travel

67 posts
Several problems with stacked bar charts, as demonstrated by a Delta chart designer

In the Trifecta Checkup (link), I like to see the Question and the Visual work well together. Sometimes, you have a nice message but you just pick the wrong Visual. An example is the following stacked column chart, used in an investor presentation by Delta. From what I can tell, the five types of aircraft are divided into RJ (regional jet) and others (perhaps, larger jets). With each of those...

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The personal data you generate when you book a flight

Every time we book a flight, a Passenger Name Record is generated and saved by an outdated system, which links to private travel data. Paz Pena, Leil-Zahra Mortada and Rose Regina Lawrence for the Tactical Technology Collective outline that data and describe the consequences of the system failing to keep data private. But although the PNR system was originally designed to facilitate the sharing of information rather than the protection...

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Light entertainment: the difference in power between nations is not statistically significant

As proved by the following chart:  

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A gem among the snowpack of Olympics data journalism

It's not often I come across a piece of data journalism that pleases me so much. Here it is, the "Happy 700" article by Washington Post is amazing.   When data journalism and dataviz are done right, the designers have made good decisions. Here are some of the key elements that make this article work: (1) Unique The topic is timely but timeliness heightens both the demand and supply of...

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Two nice examples of interactivity

Janie on Twitter pointed me to this South China Morning Post graphic showing off the mighty train line just launched between north China and London (!) Scrolling down the page simulates the train ride from origin to destination. Pictures of key regions are shown on the left column, as well as some statistics and other related information. The interactivity has a clear purpose: facilitating cross-reference between two chart forms. The...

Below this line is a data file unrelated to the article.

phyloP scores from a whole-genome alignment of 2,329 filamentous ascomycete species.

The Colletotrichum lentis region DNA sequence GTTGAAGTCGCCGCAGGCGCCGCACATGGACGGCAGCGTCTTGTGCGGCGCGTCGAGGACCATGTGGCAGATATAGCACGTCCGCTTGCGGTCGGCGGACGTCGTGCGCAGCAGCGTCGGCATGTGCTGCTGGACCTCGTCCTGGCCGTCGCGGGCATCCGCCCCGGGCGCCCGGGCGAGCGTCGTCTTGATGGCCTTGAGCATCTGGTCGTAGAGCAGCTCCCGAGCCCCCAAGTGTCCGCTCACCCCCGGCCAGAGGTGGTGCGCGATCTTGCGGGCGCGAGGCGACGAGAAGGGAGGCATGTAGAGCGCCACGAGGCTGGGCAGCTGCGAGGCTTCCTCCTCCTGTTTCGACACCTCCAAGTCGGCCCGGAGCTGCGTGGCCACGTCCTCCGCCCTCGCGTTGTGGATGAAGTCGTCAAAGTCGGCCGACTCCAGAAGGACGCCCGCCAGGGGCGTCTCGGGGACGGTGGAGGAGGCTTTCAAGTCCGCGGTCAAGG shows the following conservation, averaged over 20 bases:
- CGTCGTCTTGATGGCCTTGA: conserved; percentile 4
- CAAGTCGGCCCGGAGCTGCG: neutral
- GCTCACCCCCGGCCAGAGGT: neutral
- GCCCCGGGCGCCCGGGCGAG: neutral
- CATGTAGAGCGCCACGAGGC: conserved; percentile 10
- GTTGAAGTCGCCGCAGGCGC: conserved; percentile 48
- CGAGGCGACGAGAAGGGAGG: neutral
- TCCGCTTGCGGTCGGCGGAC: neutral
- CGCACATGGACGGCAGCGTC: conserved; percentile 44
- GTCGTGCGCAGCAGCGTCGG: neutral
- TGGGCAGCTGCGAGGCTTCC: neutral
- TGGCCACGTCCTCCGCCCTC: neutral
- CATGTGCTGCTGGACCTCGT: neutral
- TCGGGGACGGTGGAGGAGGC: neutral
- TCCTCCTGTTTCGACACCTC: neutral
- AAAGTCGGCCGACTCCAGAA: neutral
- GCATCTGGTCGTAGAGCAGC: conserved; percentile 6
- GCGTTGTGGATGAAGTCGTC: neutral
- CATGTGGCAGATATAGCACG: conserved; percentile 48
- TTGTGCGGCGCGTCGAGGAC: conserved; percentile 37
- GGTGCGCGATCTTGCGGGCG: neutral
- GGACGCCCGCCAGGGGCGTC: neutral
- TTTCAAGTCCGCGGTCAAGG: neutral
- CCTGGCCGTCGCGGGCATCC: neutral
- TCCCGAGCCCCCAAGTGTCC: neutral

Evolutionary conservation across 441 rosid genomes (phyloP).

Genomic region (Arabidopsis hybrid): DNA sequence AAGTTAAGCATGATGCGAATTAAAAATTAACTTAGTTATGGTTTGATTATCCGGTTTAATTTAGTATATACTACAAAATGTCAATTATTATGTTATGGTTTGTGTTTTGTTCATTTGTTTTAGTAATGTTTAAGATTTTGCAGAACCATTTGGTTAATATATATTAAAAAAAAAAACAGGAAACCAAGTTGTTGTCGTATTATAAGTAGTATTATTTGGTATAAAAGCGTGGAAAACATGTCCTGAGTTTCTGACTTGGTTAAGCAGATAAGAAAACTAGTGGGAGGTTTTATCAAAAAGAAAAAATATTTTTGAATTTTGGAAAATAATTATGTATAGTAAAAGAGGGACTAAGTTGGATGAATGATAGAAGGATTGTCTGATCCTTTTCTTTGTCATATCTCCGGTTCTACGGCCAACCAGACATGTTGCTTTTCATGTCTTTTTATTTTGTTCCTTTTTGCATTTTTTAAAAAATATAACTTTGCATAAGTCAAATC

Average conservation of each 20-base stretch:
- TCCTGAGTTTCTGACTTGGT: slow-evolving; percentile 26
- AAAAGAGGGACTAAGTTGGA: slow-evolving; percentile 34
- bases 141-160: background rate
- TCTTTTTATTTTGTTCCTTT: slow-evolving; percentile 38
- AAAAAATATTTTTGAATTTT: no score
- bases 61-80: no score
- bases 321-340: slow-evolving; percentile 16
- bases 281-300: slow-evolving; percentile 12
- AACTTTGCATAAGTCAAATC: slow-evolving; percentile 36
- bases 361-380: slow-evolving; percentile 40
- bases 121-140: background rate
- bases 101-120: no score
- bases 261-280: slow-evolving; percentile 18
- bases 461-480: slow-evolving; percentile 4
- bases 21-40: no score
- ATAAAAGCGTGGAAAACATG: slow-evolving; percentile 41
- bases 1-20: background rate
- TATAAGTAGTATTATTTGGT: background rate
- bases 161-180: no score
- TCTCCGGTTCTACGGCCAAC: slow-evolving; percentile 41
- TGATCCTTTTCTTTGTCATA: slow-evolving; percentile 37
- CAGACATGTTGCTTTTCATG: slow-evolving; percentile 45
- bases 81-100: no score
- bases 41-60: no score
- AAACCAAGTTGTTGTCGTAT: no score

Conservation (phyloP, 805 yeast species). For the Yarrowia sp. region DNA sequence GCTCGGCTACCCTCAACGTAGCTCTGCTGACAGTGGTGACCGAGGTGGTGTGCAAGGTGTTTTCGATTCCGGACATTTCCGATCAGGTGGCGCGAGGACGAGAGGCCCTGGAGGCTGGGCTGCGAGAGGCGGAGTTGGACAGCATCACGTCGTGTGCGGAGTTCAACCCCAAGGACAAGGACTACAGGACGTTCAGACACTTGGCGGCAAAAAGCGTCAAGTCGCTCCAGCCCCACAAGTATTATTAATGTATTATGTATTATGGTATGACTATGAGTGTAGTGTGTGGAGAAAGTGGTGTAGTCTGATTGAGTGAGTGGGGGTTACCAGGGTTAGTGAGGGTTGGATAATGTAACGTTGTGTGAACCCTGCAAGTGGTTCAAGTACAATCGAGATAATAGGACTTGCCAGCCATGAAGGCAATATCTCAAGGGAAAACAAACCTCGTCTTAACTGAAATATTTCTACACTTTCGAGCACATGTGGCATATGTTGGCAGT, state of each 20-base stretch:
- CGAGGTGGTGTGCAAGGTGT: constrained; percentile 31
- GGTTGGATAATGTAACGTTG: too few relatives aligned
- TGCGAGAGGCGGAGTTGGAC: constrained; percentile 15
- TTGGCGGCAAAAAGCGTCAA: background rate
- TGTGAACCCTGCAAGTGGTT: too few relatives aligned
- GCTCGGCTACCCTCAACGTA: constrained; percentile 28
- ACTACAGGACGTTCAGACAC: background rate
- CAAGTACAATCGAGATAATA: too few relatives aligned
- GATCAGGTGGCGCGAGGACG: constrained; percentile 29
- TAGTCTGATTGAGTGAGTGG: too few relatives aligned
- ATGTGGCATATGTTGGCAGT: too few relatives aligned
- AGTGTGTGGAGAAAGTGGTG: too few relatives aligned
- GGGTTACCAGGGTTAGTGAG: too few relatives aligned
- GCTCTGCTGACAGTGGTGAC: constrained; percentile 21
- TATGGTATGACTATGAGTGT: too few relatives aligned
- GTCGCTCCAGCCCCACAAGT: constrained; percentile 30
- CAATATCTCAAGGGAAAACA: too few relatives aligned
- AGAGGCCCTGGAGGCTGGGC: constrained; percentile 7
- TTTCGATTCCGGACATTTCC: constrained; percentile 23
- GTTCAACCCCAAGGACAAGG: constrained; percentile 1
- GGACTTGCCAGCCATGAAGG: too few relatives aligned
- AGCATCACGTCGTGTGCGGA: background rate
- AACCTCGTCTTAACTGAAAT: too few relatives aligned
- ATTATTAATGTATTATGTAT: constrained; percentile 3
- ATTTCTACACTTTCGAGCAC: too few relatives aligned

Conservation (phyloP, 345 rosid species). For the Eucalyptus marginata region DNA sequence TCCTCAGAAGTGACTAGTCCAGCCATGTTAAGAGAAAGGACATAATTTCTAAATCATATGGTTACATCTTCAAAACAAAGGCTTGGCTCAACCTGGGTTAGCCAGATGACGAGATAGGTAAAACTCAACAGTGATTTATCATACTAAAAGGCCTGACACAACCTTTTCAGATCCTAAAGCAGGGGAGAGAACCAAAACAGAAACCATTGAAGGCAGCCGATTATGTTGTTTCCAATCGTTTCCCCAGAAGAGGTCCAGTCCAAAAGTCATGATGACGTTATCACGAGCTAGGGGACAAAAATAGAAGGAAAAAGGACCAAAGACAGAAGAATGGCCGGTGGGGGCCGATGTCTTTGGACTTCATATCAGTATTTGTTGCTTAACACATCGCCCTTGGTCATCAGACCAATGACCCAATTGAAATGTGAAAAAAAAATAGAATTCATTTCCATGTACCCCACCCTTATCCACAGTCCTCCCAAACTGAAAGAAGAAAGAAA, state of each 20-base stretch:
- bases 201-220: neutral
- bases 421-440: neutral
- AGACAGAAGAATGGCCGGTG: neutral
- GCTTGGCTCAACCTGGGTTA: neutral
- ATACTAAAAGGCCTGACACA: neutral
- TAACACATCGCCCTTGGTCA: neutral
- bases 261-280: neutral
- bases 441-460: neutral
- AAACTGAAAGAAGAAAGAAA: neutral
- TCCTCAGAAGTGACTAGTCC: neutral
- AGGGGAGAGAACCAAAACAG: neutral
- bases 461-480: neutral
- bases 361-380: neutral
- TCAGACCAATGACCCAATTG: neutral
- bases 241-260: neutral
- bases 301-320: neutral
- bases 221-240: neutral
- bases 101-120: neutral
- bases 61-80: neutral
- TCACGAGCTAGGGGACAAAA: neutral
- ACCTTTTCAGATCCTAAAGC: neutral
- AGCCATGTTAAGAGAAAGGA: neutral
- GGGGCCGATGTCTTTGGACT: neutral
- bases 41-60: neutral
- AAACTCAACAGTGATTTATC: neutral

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Choosing the right metric reveals the story behind the subway mess in NYC

I forgot who sent this chart to me - it may have been a Twitter follower. The person complained that the following chart exaggerated how much trouble the New York mass transit system (MTA) has been facing in 2017, because of the choice of the vertical axis limits. This chart is vintage Excel, using Excel defaults. I find this style ugly and uninviting. But the chart does contain some good...

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Sorting out what’s meaningful and what’s not

A few weeks ago, the New York Times Upshot team published a set of charts exploring the relationship between school quality, home prices and commute times in different regions of the country. The following is the chart for the New York/New Jersey region. (The article and complete data visualization is here.) This chart is primarily a scatter plot of home prices against school quality, which is represented by average test...

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Context, color and animation: a nice effort

What made this infographic from South Carolina Ports is the choice of contextual comparisons. The simple animation also helps. (Original here if the animated gif isn't working.) The random colors mean nothing but they did make me look at the graphic in the first place.

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Attractive, interactive graphic challenges lazy readers

The New York Times spent a lot of effort making a nice interactive graphical feature to accompany their story about Uber's attempt to manipulate its drivers. The article is here. Below is a static screenshot of one of the graphics. The illustrative map at the bottom is exquisite. It has Uber cars driving around, it has passengers waiting at street corners, the cars pick up passengers, new passengers appear, etc....

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Denver outspends everyone on this

Someone at the Wall Street Journal noticed that Denver's transit agency has outspent other top transit agencies, after accounting for number of rides -- and by a huge margin. But the accompanying graphic conspires against the journalist. For one thing, Denver is at the bottom of the page. Denver's two bars do not stand out in any way. New York's transit system dwarfs everyone else in both number of rides...

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